It was a far cry from Frank Wilson’s pronouncement of August 1914:

I do not think Western Australia is likely to attract the attention of the Powers with which Great Britain is at war, nor do I think they are likely to come as far as our shores to injure us.

Portrait of Lucien Triat

Mr Lucien John Triat


31 July 1940

During his speech on the Address-in-Reply on 31 July 1940 Mr Lucien Triat (Mt Magnet), raised the possible of invasion of Australia by Japan and raised concerns of country areas, particularly in Western Australia, being able to defend themselves. He urged the Government to develop a civil defence in preparation for an invasion.


Portrait of Lt Gov Sir James Mitchell

Lieutenant-Governor Sir James Mitchell


31 July 1941

The war was on everyone's mind, and the Lieutenant-Governor's Speech for the opening of the third session of the seventeenth Parliament provided an insight into the Government's agenda. read the Hansard record of speech.

 Portrait of Sir Duncan McLarty

Sir Duncan Ross McLarty


12 August 1941

Sir Duncan Ross McLarty was concerned about the war effort, particularly fundraising. read the Hansard record about these concerns.


8 December 1941

Listen as John Curtin, Prime Minister of Australia, announces War with Japan on 8 December 1941

 Portrait of Premier John C Willcock

Premier John C. Willcock


12 December 1941

The resumed debate on the bill to postpone the general election of the Legislative Assembly on 12 December 1941 raised questions of civil defence.

Premier John Willcock confirmed that the Civil Defence Council had been established to provide direction in case of a war emergency, including evacuations:
Members of the Civil Defence here have information of all the experience, knowledge and advice gained in places that have been subjected to bombardment and warfare of all kinds. This information has been passed on to us and to the Eastern States. It is not a matter of what we think we should do, it is a matter of what we must do in the light of that experience. The Minister has told the House that we have 6,000 people who have been trained and are capable of doing the work required. 




9 April 1942

Premier John Willcock covered issues such as the up and coming Premiers' Conference and the defence of the north west of Western Australia, including evacuation of key infrastructure including ports. read the Hansard record of the Premier's Statement.


 Portrait of Premier John C Willcock

Premier John C. Willcock


23 April 1943

Premier Willcock provided an overview of the legislation passed during 1943 as reported in the Daily News, 23 April 1943

Portrait of Lt Gov Sir James Mitchell

Lieutenant-Governor Sir James Mitchell


5 August 1943

Lieutenant-Governor's Speech for the opening of the seventeenth Parliament of Western Australia on 5 August 1943 makes reference to the war and the magnificent victories of the United Nations have inspired the hope that the war may be brought to a successful conclusion earlier than was previously thought possible.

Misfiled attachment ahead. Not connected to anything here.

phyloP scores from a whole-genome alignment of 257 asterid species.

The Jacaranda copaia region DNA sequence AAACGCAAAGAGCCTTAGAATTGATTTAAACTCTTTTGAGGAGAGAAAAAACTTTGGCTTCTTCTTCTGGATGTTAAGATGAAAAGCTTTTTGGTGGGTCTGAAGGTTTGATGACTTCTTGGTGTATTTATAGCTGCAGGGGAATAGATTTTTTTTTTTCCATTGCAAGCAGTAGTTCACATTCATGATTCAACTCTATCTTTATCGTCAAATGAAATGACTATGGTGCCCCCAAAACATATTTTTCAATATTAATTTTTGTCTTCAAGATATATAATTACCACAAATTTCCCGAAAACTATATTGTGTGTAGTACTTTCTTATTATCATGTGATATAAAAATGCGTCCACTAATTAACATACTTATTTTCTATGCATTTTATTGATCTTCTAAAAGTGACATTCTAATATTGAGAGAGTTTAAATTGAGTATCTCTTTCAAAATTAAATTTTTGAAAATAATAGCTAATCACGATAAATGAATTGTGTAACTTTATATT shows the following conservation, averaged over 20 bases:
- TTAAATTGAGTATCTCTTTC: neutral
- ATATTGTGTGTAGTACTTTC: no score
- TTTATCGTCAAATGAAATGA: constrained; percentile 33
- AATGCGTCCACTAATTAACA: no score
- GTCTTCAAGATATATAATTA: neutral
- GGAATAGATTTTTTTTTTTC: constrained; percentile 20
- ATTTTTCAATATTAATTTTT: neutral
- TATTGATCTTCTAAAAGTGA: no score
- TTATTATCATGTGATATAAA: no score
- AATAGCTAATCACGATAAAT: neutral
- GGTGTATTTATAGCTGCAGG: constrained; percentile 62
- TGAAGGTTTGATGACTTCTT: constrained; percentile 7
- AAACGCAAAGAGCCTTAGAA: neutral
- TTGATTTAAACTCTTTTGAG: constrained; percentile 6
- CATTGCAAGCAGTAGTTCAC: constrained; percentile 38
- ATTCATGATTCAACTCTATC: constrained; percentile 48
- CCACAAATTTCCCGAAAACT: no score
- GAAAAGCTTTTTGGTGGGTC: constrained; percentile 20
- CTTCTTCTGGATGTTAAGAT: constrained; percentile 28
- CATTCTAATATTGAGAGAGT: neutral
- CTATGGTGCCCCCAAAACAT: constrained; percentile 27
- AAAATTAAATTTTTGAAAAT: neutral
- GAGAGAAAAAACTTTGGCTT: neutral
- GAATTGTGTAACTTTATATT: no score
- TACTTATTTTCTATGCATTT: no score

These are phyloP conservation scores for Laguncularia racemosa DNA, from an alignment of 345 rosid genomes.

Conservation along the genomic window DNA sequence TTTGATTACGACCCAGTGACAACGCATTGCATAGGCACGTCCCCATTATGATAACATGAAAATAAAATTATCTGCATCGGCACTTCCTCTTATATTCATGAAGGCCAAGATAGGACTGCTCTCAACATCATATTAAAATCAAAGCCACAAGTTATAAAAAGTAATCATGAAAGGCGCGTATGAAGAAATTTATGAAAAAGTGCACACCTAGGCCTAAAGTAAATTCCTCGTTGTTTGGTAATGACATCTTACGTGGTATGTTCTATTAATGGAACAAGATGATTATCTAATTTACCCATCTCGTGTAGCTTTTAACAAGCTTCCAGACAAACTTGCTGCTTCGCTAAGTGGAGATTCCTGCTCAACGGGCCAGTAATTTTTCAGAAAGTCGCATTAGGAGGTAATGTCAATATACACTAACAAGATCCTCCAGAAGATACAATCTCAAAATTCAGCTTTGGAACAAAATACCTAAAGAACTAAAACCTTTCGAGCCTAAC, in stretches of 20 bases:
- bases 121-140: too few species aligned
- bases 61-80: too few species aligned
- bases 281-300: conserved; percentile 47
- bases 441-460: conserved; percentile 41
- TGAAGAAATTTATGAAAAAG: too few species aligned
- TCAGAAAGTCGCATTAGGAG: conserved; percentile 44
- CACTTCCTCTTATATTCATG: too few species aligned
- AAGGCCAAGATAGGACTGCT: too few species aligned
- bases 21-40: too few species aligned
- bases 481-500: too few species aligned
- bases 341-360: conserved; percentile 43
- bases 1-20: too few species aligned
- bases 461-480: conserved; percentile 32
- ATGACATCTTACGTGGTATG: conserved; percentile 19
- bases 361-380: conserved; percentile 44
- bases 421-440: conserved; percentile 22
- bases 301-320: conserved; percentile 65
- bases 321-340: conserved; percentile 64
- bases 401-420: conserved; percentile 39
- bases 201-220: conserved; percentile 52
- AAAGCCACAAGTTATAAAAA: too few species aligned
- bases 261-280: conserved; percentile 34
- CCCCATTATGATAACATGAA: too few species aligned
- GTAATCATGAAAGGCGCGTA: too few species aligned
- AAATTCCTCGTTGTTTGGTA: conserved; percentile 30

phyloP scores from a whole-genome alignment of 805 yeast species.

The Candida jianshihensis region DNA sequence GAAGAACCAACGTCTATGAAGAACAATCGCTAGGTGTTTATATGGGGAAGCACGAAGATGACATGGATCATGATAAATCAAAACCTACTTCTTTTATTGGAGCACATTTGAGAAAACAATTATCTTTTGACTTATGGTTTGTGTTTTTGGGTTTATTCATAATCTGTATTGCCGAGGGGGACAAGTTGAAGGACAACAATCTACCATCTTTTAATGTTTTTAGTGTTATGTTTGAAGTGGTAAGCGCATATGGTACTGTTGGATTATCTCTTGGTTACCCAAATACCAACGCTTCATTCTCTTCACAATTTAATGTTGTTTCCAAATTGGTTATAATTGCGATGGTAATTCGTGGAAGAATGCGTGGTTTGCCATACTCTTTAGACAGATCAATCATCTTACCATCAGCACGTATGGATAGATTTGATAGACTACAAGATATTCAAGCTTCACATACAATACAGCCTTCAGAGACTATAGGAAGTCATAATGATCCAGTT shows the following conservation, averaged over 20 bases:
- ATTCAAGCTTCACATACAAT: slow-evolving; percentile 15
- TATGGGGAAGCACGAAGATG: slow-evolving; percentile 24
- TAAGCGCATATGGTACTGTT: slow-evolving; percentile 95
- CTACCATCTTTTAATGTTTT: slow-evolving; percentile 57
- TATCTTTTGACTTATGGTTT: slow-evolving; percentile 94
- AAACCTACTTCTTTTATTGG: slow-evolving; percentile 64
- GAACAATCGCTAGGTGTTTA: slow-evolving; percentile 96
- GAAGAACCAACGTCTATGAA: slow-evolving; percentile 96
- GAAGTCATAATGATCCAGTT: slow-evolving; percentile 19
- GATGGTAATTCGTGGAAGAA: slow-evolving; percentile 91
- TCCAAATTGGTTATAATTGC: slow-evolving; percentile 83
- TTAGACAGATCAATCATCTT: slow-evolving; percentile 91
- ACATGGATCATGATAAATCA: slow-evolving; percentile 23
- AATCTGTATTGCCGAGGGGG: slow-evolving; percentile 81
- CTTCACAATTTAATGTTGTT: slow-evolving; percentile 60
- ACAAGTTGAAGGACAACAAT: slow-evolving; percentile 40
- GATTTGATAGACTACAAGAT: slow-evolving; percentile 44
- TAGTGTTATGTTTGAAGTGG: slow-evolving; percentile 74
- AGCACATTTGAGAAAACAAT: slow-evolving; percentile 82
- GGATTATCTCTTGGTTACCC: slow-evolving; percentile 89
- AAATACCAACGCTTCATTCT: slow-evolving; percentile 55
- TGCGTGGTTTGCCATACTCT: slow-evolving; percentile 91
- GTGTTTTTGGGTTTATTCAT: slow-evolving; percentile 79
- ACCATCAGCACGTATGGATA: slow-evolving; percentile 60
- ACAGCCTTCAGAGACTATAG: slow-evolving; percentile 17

Portrait of Lt Gov Sir James Mitchell

Lieutenant-Governor Sir James Mitchell


27 July 1944

The Lieutenant-Governor's speech for the opening of the eighteenth Parliament was very optimistic for the future, particularly with regards to the war effort, Read the Hansard record of the Lieutenant-Governor's speech


19 August 1944

This referendum related to giving the Commonwealth power, for five years, to legislate on 14 specific matters, including the rehabilitation of ex-servicemen, national health, family allowances and 'the people of the Aboriginal race'.

The referendum was unsuccessful, although both WA and Queensland voted 'Yes'.


 Portrait of Premier John C Willcock

Hon John C. Willcock


31 July 1945

HON. J. C. WILLCOCK (Geraldton) [4.32]: I would like to inform the House that since its last meeting I have waited upon His Excellency the Lieut.-Governor and tendered my resignation as Premier and Treasurer.
Read the Hansard record of the resignation speech

Portrait of Premier Frank Wise

Hon. Frank Joseph Scott Wise


31 July 1945

Hon. Frank Joseph Scott Wise (Gascoyne) accepted the position of Premier. Read the Hansard record of his Acceptance Speech

 Portrait of ARG Hawke

Hon A.R.G. Hawke


21 August 1945

THE ACTING PREMIER (Hon. A.R.G. Hawke - Northam) [4.32]: With your permission, Mr. 'Speaker, and with the indulgence of the House, I desire to move, on behalf of the Government, the following resolution:
That, following the recent unconditional surrender of Japan and thereby the complete victory of the Allied Force", the Legislative Assembly of Western Australia in Parliament assembled expresses its profound gratitude to Almighty God, its deep and abiding loyalty to His Majesty the King, and its, great admiration of all those men and women of the British Commonwealth of Nations and the other United Nations who fought and worked to destroy German and Japanese aggression and tyranny and that His Excellency the Lieut.-Governor be asked to transmit the foregoing resolution to His Majesty the King, read the rest of the motion in the Hansard record.

Other Resources

Key to Your House Episode 9 – Parliament at war

Student Activity sheet – Episode 9